Feast of Tabernacles (Sukkot)

Feast of Tabernacles or Feast of Booths Is the Jewish Holiday Sukkot

Sukkot Festival
A booth constructed for Sukkot or Feast of Tabernacles in Jerusalem. Dan Porges / Getty Images

Sukkot or the Feast of Tabernacles (or Feast of Booths) is a week-long fall festival commemorating the 40-year journey of the Israelites in the wilderness. It is one of the three great pilgrimage feasts recorded in the Bible when all Jewish males were required to appear before the Lord in the Temple in Jerusalem. The word Sukkot means "booths." Throughout the holiday, Jews continue to observe this time by building and dwelling in temporary shelters, just like the Hebrew people did while wandering in the desert.

This joyous celebration is a reminder of God's protection, provision, and faithfulness.

Time of Observance

Sukkot begins five days after Yom Kippur, from the 15-21 day of the Hebrew month of Tishri (September or October). See the Bible Feasts Calendar for the actual dates of Sukkot.

The observance of the Feast of Tabernacles is recorded in Exodus 23:16, 34:22; Leviticus 23:34-43; Numbers 29:12-40; Deuteronomy 16:13-15; Ezra 3:4; and Nehemiah 8:13-18.

Significance of Sukkot 

The Bible reveals dual significance in the Feast of Tabernacles. Agriculturally, Sukkot is Israel's "thanksgiving," a joyous harvest festival to celebrate the gathering of grain and wine. As a historical feast, its main characteristic is the requirement to dwell in temporary shelters or booths in remembrance of God's protection, provision, and care during their 40 years in the wilderness. There are many interesting customs associated with the celebration of Sukkot.


Jesus and Sukkot

During Sukkot, two important ceremonies took place. The Hebrew people carried torches around the temple, illuminating bright candelabrum along the walls of the temple to demonstrate that the Messiah would be a light to the Gentiles. Also, the priest would draw water from the pool of Siloam and carry it to the temple where it was poured into a silver basin beside the altar.

The priest would call upon the Lord to provide heavenly water in the form of rain for their supply. During this ceremony, the people looked forward to the pouring out of the Holy Spirit. Some records reference the day spoken of by the prophet Joel.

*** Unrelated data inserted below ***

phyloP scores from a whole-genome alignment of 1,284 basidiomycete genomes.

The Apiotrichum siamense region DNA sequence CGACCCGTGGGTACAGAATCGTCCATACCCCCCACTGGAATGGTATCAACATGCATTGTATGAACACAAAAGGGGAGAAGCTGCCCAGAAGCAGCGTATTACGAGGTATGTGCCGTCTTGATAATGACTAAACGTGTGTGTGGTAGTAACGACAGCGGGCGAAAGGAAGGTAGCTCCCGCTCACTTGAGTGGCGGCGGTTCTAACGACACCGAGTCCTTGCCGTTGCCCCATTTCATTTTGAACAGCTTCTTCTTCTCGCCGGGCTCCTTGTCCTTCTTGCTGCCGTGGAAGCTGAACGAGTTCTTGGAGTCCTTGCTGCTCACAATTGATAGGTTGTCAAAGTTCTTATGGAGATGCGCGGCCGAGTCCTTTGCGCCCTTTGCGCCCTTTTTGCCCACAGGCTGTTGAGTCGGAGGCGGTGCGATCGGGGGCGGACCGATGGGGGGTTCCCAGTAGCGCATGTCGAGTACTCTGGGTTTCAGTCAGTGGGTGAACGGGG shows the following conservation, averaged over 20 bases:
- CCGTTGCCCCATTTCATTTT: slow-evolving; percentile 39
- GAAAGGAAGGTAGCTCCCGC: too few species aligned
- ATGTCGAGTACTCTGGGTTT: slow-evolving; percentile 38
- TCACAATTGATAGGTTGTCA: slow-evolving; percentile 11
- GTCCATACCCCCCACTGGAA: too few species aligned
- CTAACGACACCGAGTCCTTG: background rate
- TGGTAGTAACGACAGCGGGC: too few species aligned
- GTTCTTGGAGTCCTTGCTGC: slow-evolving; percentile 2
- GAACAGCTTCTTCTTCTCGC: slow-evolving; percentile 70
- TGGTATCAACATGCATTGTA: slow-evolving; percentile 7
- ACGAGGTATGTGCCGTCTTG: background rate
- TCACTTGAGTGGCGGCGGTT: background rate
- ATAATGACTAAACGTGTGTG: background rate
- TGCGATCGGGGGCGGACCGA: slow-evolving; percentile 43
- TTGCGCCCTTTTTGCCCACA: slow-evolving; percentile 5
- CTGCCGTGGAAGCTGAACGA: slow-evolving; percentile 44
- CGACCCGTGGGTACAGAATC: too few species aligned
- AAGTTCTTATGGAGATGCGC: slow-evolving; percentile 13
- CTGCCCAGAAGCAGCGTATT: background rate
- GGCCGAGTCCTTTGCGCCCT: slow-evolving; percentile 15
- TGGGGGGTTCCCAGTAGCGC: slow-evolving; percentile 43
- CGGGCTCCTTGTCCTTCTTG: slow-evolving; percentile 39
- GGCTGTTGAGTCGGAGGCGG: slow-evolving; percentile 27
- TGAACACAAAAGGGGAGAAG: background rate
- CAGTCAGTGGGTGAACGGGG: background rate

In the New Testament, Jesus attended the Feast of Tabernacles and spoke these amazing words on the last and greatest day of the Feast: "If anyone is thirsty, let him come to me and drink. Whoever believes in me, as the Scripture has said, streams of living water will flow from within him." (John 7:37-38 NIV) The next morning, while the torches were still burning Jesus said, "I am the light of the world. Whoever follows me will never walk in darkness, but will have the light of life." (John 8:12 NIV)

More Facts About Sukkot

  • The booth of Sukkot is called a sukkah. These shelters consist of at least three walls and are framed with wood and canvas. The roof or covering is made from cut branches and leaves, placed loosely atop, leaving open space for the stars to be viewed and rain to enter.
  • It is common to decorate the sukkah with flowers, leaves and fruits.
  • Today, the requirement to dwell in the booth can be met by eating at least one meal a day in it. However, some Jews still sleep in the sukkah.
  • Since Sukkot is a harvest celebration, typical foods include lots of fresh fruits and vegetables.
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Fairchild, Mary. "Feast of Tabernacles (Sukkot)." ThoughtCo, Mar. 6, 2017, thoughtco.com/feast-of-tabernacles-700181. Fairchild, Mary. (2017, March 6). Feast of Tabernacles (Sukkot). Retrieved from https://www.thoughtco.com/feast-of-tabernacles-700181 Fairchild, Mary. "Feast of Tabernacles (Sukkot)." ThoughtCo. https://www.thoughtco.com/feast-of-tabernacles-700181 (accessed February 23, 2018).